Ringgit Completes Longest Losing Streak Since November Pre-FOMC

  • U.S. data bolstered bets for December interest-rate increase
  • Seizure of assets linked to 1MDB “unexpected” twist: CBA

Malaysia’s ringgit posted its longest stretch of losses since November on speculation the Federal Reserve will paint a clearer picture this week on its plans for monetary tightening. 

While odds that the Federal Open Market Committee will raise rates by December have risen since the start of the month, futures show a greater likelihood of an increase in the first quarter, a move that would reduce the attraction of emerging-market bonds. The ringgit fell for a sixth day as authorities in Singapore and the U.S. moved to seize assets of troubled state investment company 1Malaysia Development Bhd., which is under multiple investigations for alleged money laundering and embezzlement. 

“The Fed’s going to be hawkish,” said Andy Ji, a Singapore-based foreign-exchange strategist at Commonwealth Bank of Australia. “They’re going to shift market pricing somewhat in this meeting.” The latest report on 1MDB “was an unexpected escalation in that development,” he said.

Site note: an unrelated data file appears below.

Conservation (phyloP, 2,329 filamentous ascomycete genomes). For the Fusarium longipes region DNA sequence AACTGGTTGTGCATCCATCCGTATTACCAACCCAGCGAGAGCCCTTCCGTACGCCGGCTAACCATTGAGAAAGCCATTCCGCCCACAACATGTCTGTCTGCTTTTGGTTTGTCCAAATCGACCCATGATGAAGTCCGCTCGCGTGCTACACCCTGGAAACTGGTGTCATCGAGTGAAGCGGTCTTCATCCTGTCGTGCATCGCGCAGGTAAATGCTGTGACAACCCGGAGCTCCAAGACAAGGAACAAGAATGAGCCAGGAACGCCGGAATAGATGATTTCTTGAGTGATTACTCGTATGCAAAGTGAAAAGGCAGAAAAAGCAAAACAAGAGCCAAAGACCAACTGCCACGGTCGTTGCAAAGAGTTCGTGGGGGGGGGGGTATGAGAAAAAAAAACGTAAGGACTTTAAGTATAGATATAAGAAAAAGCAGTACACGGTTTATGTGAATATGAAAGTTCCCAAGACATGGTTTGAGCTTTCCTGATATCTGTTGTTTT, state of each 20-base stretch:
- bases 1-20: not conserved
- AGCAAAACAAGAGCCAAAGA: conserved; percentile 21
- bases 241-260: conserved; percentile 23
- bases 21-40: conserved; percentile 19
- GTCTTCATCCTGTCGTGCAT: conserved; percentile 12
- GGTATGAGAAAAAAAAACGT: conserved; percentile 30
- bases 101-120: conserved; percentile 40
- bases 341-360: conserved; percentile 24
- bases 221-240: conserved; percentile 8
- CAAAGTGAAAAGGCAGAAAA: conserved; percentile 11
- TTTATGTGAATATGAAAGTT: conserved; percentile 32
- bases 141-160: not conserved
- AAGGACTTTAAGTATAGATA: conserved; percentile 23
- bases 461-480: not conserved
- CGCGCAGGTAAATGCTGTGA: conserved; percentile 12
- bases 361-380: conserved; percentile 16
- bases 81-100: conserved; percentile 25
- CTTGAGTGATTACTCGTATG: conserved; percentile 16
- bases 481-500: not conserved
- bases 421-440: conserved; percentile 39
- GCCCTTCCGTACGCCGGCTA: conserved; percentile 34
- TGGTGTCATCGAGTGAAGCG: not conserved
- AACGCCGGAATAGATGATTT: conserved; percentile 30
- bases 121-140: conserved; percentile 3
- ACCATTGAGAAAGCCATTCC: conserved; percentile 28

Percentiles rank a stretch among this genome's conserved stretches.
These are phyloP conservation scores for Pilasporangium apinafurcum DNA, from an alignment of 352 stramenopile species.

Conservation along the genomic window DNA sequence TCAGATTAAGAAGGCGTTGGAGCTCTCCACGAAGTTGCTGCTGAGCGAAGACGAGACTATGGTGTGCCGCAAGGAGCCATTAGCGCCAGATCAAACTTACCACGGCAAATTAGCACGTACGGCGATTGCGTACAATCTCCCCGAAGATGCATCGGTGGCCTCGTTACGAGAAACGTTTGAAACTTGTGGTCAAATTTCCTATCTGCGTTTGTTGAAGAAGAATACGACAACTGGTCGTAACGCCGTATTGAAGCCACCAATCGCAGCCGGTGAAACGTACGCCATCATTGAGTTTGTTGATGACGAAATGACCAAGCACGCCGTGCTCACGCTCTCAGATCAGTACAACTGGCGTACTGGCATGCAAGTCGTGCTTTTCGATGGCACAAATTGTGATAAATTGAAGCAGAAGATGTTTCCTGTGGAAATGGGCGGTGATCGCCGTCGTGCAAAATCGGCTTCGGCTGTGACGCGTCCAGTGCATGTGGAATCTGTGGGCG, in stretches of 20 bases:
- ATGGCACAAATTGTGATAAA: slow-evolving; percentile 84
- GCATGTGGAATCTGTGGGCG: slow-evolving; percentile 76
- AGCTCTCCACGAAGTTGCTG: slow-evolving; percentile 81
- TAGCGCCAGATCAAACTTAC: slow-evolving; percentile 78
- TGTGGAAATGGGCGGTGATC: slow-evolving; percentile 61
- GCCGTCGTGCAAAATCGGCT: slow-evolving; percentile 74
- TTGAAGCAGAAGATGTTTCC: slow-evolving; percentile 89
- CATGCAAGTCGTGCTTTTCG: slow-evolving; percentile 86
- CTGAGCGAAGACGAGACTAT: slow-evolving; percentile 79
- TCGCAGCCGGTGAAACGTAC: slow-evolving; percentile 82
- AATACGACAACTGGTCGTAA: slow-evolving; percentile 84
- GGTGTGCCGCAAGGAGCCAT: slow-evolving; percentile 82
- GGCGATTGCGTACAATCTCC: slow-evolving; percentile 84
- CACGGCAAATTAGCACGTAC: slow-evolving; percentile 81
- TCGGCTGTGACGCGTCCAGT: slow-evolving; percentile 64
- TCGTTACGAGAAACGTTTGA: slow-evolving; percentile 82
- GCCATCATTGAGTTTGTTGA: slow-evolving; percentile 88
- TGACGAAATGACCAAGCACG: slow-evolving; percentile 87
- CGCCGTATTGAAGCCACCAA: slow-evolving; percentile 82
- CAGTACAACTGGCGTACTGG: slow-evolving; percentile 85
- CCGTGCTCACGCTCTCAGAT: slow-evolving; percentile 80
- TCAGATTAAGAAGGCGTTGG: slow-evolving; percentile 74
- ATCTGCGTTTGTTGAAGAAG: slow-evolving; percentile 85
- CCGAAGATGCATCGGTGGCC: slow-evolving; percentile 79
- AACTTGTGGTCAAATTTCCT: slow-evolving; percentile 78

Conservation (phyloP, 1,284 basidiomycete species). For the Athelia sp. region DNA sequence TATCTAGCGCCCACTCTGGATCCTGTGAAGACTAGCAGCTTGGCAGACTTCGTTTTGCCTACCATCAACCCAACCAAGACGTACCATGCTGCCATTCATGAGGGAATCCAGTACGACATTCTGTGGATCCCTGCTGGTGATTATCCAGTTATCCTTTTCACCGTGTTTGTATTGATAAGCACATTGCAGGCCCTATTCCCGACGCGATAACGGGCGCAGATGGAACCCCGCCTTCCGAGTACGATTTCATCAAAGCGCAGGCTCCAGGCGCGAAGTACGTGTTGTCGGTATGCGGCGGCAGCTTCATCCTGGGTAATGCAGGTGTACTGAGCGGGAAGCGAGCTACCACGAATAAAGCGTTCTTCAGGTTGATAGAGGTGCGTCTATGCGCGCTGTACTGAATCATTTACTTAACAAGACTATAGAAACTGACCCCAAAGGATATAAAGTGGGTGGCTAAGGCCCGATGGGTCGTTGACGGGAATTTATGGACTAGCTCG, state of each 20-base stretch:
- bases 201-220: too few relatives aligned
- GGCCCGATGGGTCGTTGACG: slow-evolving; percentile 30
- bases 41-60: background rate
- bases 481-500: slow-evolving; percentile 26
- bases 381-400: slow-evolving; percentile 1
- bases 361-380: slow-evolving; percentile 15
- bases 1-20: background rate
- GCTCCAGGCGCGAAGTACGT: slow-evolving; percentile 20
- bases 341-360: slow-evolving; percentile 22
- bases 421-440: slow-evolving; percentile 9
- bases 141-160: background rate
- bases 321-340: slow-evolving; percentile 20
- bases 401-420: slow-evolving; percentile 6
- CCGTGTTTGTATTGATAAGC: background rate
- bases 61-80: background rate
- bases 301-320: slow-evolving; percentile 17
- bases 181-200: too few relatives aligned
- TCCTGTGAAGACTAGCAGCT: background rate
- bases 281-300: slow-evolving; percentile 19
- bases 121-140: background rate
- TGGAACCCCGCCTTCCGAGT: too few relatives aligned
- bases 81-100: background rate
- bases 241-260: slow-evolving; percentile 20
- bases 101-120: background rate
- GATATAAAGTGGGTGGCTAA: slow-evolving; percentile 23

The ringgit fell 0.2 percent to 4.0660 per dollar in Kuala Lumpur and reached 4.0920, the weakest level since June 28, prices from local banks compiled by Bloomberg show. It slid 2.7 percent last week, the biggest loss since September, after the 1MDB report. A slump in Brent crude prices also damped the revenue outlook for Malaysia as Asia’s only major net oil exporter.

1MDB Probes

Authorities in Singapore and the U.S. are taking action against alleged fraud involving 1MDB. More than $3.5 billion was misappropriated from the company, and about $1 billion was laundered through America’s banking system, the U.S. Justice Department said in filings Wednesday.

The Monetary Authority of Singapore said Thursday it seized S$240 million ($176.3 million) in assets from individuals linked to the alleged fraud at 1MDB. Malaysia’s government said in response that it will cooperate with lawful investigations into local companies or its citizens.

Malaysia’s five-year bond yield was steady at 3.19 percent, according to prices from Bursa Malaysia. The 10-year note yield rose one basis point to 3.66 percent.

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